April Fool’s Day

Though there are some variations from where April Fool’s Day stems; it does not matter? What is important, is the source of mischief and it gives a chance to laugh off the prank.

by Victor Cherubim

Monday is April 1st and that means April Fool’s Day. In the UK an April Fool joke is revealed by shouting “April Fool” at the person who has been ridiculed, who then becomes “April Fool”.

The roots of April Fool’s Day are still mysterious. Some say its origin can be traced back to the Roman festival known as Hilaria, which was celebrated on March 25, rejoicing in the resurrection of Attis. Thus, the origin of the word “hilarious”. Others attribute it to the change to the Gregorian calendar. In 1582, Pope Gregory XIII ordered a new calendar (the Gregorian Calendar) to replace the old Julian Calendar. Accordingly, New Year’s Day was to be celebrated on Jan 1st. But strange the Gregorian calendar was not adopted in England until 1752. But according to records, April Fool’s Day was already well established by then. Still others say it is connected to Geoffrey Chaucer’s “Canterbury Tales” where a fox plays a prank on a rooster.

Though there are some variations from where April Fool’s Day stems; it does not matter? What is important, is the source of mischief and it gives a chance to laugh off the prank.

Today, there are many fun tricks played, and to play especially on family and friends in good humour. But the most important thing according to tradition, is that the joke should cease at midday, at which time it is no longer acceptable. The holiday we are told ceases at mid-day and a person playing a joke or a prank after midday is considered the “April Fool” themselves?

The types of pranks

We all know with April showers come May flowers but planning or playing mischievous tricks on unsuspecting individuals is mainly to inject light hearted fun. But today people have become slightly suspicious of what they read in the media, to avoid being tricked.

A possible outcome everyone is expecting tomorrow is about Brexit?

“We love April Fool’s jokes” say the ads” at Google. Microsoft has however banned April Fool’s Day pranks by its staff because they admit they can cause more harm than good.

Making things up like “fake news” and tricking people into believing them is pursued by some others.

Is April Fool’s Day pranks creative?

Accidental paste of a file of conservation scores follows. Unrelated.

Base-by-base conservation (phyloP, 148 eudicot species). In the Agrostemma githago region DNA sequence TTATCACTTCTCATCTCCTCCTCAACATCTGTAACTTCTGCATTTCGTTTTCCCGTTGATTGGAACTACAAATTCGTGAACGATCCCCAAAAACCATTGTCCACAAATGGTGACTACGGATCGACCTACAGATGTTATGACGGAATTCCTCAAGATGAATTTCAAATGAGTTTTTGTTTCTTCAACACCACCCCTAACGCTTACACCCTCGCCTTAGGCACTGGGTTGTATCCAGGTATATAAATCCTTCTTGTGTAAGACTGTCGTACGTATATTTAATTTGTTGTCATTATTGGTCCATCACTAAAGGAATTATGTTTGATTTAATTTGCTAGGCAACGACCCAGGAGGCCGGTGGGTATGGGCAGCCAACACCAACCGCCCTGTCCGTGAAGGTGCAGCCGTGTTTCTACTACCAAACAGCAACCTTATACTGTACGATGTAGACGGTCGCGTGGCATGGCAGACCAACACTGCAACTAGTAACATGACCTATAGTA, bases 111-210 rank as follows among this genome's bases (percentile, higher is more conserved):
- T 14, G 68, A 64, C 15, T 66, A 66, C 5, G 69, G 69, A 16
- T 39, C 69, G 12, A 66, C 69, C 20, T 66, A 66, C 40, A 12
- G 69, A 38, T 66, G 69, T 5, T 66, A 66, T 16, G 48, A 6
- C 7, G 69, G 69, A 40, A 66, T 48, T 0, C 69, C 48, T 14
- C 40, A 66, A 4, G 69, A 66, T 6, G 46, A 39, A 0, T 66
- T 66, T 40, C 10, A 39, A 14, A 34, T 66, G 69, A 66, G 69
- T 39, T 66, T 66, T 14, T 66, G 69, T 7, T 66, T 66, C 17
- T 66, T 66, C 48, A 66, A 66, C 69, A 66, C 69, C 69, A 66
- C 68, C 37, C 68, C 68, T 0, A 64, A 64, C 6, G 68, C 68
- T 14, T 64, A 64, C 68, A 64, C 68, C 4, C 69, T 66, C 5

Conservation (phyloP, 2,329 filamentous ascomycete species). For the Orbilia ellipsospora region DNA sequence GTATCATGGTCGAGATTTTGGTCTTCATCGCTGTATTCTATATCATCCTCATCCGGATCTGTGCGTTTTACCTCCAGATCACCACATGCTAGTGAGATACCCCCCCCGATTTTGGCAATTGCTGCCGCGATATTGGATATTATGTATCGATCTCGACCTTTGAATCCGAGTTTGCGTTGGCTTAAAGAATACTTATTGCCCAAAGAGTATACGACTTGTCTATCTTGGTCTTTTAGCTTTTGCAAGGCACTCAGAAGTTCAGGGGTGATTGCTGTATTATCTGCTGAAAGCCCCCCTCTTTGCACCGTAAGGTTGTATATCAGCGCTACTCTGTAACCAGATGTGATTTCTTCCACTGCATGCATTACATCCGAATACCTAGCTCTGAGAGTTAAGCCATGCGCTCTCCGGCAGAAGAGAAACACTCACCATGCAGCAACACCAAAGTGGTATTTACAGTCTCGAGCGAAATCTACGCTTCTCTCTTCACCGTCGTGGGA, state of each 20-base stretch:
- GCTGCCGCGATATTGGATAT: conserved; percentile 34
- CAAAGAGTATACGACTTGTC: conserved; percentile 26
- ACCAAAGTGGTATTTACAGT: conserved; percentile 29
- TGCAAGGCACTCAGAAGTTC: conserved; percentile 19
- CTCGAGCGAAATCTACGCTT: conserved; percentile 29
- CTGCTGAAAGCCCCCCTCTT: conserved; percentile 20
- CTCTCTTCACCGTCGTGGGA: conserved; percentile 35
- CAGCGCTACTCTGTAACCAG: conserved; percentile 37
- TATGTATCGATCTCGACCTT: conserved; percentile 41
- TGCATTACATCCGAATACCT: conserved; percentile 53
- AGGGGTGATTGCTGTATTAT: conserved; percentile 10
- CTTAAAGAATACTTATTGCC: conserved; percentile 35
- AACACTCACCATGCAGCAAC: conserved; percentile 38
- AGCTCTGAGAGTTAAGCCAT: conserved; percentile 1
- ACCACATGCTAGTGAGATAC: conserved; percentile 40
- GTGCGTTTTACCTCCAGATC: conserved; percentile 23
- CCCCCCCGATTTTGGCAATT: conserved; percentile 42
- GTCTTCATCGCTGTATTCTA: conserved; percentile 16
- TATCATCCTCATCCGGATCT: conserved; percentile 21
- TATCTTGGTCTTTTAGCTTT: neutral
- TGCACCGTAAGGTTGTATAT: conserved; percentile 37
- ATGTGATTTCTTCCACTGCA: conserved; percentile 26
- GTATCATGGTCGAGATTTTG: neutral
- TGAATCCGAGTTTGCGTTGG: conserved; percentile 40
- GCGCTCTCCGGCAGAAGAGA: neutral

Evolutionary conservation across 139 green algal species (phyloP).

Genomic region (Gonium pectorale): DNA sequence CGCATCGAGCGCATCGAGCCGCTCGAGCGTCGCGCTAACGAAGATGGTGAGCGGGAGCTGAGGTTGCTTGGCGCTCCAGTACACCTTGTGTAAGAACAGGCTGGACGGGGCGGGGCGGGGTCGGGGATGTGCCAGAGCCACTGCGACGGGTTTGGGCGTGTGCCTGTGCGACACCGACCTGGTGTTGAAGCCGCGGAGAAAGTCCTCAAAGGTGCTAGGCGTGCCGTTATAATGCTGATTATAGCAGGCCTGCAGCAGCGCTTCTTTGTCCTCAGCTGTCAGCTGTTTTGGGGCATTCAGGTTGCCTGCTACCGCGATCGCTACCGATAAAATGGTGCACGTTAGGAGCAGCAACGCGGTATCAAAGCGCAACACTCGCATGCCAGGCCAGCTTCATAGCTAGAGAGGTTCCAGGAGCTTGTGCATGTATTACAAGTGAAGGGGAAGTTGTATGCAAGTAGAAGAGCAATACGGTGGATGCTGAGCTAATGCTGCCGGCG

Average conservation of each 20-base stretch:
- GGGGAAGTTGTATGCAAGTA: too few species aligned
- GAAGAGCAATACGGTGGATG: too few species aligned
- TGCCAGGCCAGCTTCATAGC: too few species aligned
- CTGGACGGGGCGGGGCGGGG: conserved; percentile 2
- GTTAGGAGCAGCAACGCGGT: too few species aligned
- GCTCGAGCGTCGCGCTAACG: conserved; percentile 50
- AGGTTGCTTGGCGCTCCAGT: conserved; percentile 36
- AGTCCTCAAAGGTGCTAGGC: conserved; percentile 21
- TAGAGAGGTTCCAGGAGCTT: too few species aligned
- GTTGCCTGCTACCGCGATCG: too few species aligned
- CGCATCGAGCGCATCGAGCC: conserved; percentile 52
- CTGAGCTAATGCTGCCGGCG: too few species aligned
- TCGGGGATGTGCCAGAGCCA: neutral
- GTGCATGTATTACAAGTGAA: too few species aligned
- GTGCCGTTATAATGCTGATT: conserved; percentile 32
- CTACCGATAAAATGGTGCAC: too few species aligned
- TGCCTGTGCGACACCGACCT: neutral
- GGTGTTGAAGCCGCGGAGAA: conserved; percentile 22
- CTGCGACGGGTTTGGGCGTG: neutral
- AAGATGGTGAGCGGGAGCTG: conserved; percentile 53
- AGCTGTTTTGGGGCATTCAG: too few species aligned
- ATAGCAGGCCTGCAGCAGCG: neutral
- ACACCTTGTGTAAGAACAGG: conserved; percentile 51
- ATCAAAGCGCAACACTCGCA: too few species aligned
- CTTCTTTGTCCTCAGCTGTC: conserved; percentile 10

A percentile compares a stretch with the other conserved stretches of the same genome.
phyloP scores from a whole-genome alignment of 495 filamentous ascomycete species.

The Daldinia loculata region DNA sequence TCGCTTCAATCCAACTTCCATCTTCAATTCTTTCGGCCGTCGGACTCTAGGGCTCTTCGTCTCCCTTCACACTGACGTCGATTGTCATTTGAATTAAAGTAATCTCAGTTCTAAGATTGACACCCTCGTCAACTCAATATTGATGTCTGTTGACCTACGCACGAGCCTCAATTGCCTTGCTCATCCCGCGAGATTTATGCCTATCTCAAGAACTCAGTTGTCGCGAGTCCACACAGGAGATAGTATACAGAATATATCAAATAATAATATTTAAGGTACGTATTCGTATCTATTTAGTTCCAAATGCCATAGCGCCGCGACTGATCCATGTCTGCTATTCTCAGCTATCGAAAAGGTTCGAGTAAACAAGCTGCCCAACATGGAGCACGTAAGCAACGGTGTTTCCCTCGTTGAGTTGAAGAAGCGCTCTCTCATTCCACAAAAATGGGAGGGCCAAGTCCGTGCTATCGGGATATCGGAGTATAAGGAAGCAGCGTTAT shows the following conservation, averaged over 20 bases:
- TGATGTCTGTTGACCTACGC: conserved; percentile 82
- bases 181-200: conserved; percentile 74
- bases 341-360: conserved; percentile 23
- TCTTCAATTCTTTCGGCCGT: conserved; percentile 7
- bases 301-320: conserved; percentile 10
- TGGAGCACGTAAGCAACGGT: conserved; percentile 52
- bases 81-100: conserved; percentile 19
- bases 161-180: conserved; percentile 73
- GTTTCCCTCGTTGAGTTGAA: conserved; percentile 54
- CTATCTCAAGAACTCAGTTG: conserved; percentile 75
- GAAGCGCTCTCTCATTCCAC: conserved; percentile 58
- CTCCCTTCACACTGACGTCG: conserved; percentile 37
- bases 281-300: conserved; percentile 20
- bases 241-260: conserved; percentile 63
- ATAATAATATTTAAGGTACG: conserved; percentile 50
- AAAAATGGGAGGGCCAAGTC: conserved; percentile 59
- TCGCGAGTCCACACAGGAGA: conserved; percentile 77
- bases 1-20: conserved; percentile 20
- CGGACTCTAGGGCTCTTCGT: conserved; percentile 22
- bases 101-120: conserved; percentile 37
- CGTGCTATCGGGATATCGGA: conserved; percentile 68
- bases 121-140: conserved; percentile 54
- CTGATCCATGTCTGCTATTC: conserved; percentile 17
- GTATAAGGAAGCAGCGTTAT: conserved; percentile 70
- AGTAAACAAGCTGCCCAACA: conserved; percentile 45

Tech companies always try to show their “creativity” especially with April Fool’s day stunts. The outcomes may be amusing, but how about the process?

Here are some April Fool pranks for kids or for those who want to be kids once again.

1. Notice on door states: “Doorbell Broken! Yell “Ding Dong!” really loudly to be heard.”
2. Teacher mixes similar looking candies in a small bowl and leaves it for students with a note:” Please watch what you eat children?” Some children noticing that
“M & M’s” are mixed with “skittles” take the teacher on by writing a yellow sticker outside the bowl “whoever you are, do not think, we don’t know the difference between M & M and Skittles. We know M & M’s have “M&M” and Skittles have and the letter “S” imprinted on them?
3. Many companies also can “con” their customers, so beware into believing the most outlandish news items. On 1 April 2018 Netflix announced it had acquired “Actor Seth Rogen” a lifetime transfer deal. It turned out to be an April Fool’s joke that left many scratching their heads and smiling in amusement.

Is there anything that can be not a joke?

Many years ago, populist parties were marginal in the world of politics? Tomorrow we will know if anti-establishment populism is here to stay. Populism is on the rise in Europe and around the world today. This we know is since the financial crisis of 2008 and the refugee migration in Europe in 2015.

Five of the world’s largest democracies including the United States, according to analysts are led by populists. How about predicting if Britain will be in Europe for the European Elections in May 2019 and would Europe return more right-wing populists to scuttle Britain remaining in Europe?

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